However, heat current transferred to air by the heat carrier on the inlet side, significantly
changes because of changes to temperature head resulting from changes to the temperature
chart of the heat carrier.
Before we proceed to creation of a mathematical model to represent ice growth on the
TA1 heat exchanger, we have to develop a generalized mathematical algorithm to regulate
currents of heat carrier via this apparatus by means of the U1 regulating unit.
Figure 2 shows a principal diagram of the U1 regulating unit:
The diagram enables to control parameters t1 and t2, as well as control release of cold
IHC into TA1 heat exchanger for removal of external ice. Regulation accuracy is provided
due to settings of the balancing valve – 4, because resistance of a bypass where this valve is
installed must be considerably higher than that of the heat exchanger to ensure accurate
measurement of consumption on the basis of pressure differences on the three-way valve –
2. A problem to create an accurate regulating algorithm of this unit is related to generation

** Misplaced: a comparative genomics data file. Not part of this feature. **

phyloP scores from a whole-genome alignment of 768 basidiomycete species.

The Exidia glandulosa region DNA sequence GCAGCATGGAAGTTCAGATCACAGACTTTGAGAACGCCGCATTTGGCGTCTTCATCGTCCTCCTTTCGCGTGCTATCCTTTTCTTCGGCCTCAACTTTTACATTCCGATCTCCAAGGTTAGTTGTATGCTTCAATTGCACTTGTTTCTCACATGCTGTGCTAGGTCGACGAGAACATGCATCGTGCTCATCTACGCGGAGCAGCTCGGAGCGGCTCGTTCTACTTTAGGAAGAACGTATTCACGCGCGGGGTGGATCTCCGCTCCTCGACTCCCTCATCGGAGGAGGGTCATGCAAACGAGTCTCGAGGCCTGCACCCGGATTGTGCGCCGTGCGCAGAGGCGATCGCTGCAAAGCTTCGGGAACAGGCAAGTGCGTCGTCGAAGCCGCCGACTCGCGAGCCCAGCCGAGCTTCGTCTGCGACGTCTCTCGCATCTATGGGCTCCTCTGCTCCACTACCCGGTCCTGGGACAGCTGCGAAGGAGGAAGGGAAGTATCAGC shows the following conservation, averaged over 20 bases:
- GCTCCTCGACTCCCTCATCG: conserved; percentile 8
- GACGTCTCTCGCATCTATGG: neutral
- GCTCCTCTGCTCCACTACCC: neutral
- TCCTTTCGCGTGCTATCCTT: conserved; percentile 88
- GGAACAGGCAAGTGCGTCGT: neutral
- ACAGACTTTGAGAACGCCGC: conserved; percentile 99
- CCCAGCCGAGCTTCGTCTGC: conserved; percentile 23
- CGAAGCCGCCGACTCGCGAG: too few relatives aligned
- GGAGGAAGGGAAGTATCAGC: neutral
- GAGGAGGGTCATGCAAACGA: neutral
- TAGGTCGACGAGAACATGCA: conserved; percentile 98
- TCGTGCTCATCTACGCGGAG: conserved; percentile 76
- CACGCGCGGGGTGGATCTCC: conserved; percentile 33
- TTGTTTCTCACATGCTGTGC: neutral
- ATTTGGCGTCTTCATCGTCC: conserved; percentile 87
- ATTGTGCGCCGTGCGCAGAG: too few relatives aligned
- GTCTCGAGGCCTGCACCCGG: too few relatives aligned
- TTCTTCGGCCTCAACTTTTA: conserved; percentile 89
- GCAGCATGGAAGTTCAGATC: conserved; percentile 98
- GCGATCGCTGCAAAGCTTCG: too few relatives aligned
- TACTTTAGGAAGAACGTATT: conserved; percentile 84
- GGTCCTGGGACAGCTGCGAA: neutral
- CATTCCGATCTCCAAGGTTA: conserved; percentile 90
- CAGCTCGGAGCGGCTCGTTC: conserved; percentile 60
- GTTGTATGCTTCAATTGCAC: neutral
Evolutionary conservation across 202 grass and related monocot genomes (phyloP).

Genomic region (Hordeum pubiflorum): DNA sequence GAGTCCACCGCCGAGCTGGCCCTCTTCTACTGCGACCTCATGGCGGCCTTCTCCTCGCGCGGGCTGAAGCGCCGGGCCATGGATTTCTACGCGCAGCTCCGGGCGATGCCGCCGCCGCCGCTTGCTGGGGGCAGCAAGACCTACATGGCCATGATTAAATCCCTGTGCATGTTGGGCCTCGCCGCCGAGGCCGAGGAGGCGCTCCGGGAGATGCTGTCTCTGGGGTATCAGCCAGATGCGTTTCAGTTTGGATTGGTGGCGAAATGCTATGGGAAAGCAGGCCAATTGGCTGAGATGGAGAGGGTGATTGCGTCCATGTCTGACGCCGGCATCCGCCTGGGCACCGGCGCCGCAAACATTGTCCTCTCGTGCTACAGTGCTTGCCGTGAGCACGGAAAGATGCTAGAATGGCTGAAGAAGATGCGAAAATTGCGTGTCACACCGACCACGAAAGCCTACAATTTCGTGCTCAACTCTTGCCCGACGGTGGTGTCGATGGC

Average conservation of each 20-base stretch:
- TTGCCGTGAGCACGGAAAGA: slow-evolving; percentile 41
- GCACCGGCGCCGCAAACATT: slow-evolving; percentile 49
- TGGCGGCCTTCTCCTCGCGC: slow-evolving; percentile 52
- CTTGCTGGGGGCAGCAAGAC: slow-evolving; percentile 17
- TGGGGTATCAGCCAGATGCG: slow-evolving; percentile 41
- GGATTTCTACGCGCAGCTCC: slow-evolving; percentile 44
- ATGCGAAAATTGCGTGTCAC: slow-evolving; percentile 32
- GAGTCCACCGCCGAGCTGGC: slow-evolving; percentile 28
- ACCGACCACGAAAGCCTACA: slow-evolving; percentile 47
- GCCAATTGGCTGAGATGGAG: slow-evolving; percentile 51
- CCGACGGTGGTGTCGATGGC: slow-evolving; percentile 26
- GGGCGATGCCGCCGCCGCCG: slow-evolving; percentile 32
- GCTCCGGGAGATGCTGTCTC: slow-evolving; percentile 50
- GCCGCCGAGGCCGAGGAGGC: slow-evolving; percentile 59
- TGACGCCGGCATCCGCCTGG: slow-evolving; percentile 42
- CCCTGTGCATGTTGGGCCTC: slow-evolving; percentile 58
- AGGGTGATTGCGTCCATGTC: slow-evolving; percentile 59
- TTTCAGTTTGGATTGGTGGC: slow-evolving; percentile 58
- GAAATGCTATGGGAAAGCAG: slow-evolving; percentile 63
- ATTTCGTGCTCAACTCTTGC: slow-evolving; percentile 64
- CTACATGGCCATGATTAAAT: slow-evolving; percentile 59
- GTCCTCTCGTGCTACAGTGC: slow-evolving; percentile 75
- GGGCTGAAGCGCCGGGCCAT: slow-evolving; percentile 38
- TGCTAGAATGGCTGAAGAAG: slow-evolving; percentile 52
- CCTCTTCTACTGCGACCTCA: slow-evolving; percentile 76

of the mathematical model of TA 1 heat exchanger icing.
Development of a generalized mathematical model to control U1 is, in the first place,
related to qualitative nature of changes to temperature t1 during regulations on the three-way
valve 2 (Fig. 2). An engineering arrangement of control and regulating mechanisms is
presented in Fig. 3.
t1(t 2 ) t 2 k1
A position of the three-way valve is determined on the basis of pressure difference:
Pт p1 p2
The regulating scheme of that kind makes it possible to achieve higher accuracy as
compared to valve position regulations using an external signal 0-10V.
Correspondingly, we can write a sequence of the regulating algorithm in the following
- When started, all three-way valves are opened; one has to measure pressure difference
with the valves opened and write it as an initial constant. Further calculations follow on the
basis of this value of ∆Pm;
- One has to record the following variable at each point of time: t1, t2, t1’’;
- A value of temperature t1 at each point of time shall conform to the condition as follows: